• A World AIDS Day special

  • The South Florida AIDS Network (SFAN) held their monthly meeting on June 6. It functions in three ways:

  • The South Florida AIDS Network (SFAN) functions as the networking/advisory body for the Ryan White Care (RWC), Part B grant in Broward County. Its monthly meetings are open to the public.

  • Wesley Alphonse has never known life without HIV.

  • My third major leather event of the year has yielded yet another rewarding and even sexy time for me. If you follow my Facebook page, you know that I wrote about hooking up with my first transgender man at the Cleveland Leather Annual Weekend.

  • New York Blood Center's Lindsley F. Kimball Research Institute (LFKRI) Laboratory of Social and Behavioral Sciences has received a three-year, $2 million grant from the National Institute of Drug Abuse (NIDA) to develop and test an HIV self-testing intervention for young, Black, gay, bisexual, and other men who have sex with men.

  • Trans women of color face highest rates of new HIV infections

  • On Oct. 17 in Miami, the Florida Department of Health (FLDOH) hosted a statewide meeting for providers and the community, about the health of gay, bi, and other men who have sex with men (MSM). FLDOH wanted to obtain suggestions about the implementation of PrEP and troubling trends.

    Troubling Trends among gay, bi and other MSM in Florida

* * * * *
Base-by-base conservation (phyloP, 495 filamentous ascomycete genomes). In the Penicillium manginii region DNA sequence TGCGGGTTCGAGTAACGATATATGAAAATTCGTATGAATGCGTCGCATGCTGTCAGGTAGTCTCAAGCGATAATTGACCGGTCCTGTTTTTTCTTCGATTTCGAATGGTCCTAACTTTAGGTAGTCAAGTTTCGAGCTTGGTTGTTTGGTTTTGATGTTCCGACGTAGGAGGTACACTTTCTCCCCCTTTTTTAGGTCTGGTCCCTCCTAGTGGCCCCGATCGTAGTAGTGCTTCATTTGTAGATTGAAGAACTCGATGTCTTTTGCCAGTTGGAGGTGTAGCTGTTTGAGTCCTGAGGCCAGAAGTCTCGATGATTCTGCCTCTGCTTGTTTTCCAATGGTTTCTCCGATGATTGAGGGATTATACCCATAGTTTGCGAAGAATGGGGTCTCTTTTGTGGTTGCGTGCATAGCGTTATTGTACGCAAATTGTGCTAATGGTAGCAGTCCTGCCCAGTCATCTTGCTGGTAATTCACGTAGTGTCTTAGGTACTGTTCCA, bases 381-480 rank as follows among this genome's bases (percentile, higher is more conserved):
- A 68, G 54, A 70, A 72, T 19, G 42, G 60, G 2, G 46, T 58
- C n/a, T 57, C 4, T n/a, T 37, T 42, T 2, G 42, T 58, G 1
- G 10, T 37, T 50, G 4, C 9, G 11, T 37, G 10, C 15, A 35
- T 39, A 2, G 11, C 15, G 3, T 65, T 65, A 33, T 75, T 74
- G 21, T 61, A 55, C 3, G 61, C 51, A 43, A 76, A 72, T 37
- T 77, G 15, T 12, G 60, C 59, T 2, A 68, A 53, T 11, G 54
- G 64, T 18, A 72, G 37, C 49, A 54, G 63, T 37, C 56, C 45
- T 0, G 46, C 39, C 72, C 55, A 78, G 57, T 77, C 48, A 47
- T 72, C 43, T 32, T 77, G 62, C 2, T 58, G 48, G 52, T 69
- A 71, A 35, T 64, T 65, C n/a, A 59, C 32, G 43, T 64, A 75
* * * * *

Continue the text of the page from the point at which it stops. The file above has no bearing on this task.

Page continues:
New syphilis infections increased in 2014, by 29 percent from the yearly average of the previous three years. Gonorrhea cases rose by 80 percent and chlamydia cases by about 75 percent from 2010 to 2014. These increases occurred most often among gay, bi, and other MSM in their 20s.

    From 2005 to 2014, new HIV infections in Florida increased about 26 percent among gay, bi, and other MSM. At the same time, new HIV infections in Florida decreased among all other adult males. Gay, bi, and other MSM are the key to controlling the HIV epidemic in Florida.

    The Continuum of Care for the HIV Diagnosed identifies points of successful HIV care:

    1. Diagnosis of the HIV infected (HIV testing)
    2. First visit to an HIV care provider (Linkage).
    3. Regular visits to an HIV care provider (Maintenance), and 4) Minimal amounts of active virus in the body (A Suppressed Viral Load). When someone has a suppressed viral load, they will maintain their own health and have minimal risk of infecting others. Among gay, bi, and other MSM, all racial groups show about a 20 percent drop from Linkage to Maintenance in Care. This 20-point drop exceeds all other differences between two adjacent points in the Continuum. Maintaining people in HIV care has become the point of HIV care most in need of improvement to control the epidemic.

    As in most areas of life, racial differences occur in the Continuum of Care among HIV infected gay, bi, and other MSM in Florida. Among Black gay, bi, and other MSM, only 52 percent had achieved viral suppression. Among Latino and White gay, bi, and other MSM, these rates run from 63 percent (Latinos) to 68 percent (Whites). All three racial groups need improvement, but the greatest need for improvement occurs among Black gay, bi, and other MSM.